Rise pltl implementation

RISE PLTL - Implementation

  • Year 1: One section (out of 3); 1 leader per workshop, workshop size 6-16 students

  • Year 2: All three sections; 2 leaders per workshop, workshop size 24 students; leader coordinator

  • Year 3: All three sections; 2 leaders per workshop, workshop size 24 students; leader coordinator

Rise outcomes peer led team learning

RISE Outcomes - Peer-led Team Learning

Smile project pltl organization

SMILE Project – PLTL Organization

  • College Algebra, Trigonometry and Calculus I

  • Initially implemented as stand-alone workshop class linked to math course (Fall 2010)

  • Changed in Fall 2011 by adding one hour (Trigonometry) or two hours (College Algebra and Calculus I) to courses

  • Time split between class material and problem-solving using “Problem of the Week” format developed by the Math Forum at Drexel University

Overall pltl impact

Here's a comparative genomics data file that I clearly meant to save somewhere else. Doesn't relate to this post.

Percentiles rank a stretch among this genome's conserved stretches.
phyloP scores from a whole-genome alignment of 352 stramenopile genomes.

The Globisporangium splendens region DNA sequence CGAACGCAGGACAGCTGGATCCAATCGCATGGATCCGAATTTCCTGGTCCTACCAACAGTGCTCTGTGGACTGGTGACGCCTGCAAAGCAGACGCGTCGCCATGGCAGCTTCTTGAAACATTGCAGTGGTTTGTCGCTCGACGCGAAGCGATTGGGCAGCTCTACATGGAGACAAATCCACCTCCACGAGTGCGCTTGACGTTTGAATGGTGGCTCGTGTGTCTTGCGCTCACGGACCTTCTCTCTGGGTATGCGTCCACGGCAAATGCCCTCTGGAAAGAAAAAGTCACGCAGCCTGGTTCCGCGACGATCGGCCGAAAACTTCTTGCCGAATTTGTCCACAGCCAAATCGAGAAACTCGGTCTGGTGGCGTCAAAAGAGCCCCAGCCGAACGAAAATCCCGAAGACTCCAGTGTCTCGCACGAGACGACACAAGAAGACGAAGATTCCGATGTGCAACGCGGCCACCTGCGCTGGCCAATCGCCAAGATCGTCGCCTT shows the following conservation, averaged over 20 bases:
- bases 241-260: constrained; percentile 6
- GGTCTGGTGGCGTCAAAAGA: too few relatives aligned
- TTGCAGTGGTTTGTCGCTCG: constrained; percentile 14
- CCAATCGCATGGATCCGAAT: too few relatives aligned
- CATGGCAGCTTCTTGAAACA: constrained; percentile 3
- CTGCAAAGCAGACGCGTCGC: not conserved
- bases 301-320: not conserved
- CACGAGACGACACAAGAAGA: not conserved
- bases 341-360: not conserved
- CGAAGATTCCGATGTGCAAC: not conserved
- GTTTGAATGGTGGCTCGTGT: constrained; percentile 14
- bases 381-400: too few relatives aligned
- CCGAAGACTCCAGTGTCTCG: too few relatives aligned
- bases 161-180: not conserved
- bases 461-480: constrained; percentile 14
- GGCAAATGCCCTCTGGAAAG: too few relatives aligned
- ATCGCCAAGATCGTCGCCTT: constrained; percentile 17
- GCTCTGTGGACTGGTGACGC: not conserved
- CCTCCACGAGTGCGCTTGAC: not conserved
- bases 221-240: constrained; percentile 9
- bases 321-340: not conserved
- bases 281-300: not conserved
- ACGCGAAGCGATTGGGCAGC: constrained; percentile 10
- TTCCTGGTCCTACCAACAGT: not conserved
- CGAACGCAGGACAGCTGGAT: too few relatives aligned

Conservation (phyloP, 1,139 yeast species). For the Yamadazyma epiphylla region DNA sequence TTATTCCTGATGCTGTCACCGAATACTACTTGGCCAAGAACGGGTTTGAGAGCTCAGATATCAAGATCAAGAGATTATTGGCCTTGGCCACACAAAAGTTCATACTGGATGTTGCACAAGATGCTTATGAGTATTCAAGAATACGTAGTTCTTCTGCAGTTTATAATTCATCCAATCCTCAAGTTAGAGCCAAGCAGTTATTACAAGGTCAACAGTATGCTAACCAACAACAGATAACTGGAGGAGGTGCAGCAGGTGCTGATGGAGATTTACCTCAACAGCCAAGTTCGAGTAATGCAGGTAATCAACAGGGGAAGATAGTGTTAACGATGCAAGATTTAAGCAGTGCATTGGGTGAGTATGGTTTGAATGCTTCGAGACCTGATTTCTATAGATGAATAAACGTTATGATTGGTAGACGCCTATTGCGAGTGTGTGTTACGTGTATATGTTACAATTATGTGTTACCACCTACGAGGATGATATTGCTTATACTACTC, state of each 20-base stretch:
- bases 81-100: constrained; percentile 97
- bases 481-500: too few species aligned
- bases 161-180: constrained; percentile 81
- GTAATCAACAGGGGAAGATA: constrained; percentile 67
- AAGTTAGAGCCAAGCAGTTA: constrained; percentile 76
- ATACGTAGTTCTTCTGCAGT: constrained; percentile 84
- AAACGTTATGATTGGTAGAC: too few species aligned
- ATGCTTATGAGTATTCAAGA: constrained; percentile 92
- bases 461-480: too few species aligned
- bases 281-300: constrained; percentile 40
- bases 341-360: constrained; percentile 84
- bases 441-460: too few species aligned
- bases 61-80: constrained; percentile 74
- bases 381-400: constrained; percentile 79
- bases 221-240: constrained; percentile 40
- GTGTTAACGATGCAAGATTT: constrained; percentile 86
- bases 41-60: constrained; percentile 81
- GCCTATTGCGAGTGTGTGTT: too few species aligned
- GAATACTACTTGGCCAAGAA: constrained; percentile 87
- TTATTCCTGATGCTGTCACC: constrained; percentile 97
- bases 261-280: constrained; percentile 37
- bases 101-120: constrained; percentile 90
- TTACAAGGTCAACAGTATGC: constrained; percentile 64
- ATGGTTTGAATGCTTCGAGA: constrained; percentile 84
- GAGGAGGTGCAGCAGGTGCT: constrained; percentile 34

Overall PLTL Impact

  • Some apparent improvement in pass rates in General Biology

  • No effect in College Algebra grades, but do see improved pass rates in Trigonometry

  • Analysis of grades in subsequent Biology courses is planned

  • Change in Biology curriculum has disrupted continued PLTL implementation

Smile project summer online math classes

SMILE Project – Summer Online Math Classes

  • Math placement procedure changed for the class matriculating in Fall 2011

    • Cut scores for College Algebra placement raised

  • Nearly 90% of incoming STEM majors placed into non-credit developmental math (Intro. to Algebra)

  • SMILE developed and offered online version of Intro. to Algebra in the Summer of 2012 to SMILE students placing into that course

    • Contracted with outside developer

Smile project summer online math classes1

SMILE Project – Summer Online Math Classes

Results for Summer 2012:

  • Of 26 SMILE students, 21 passed the summer online Intro. to Algebra course (80.8%)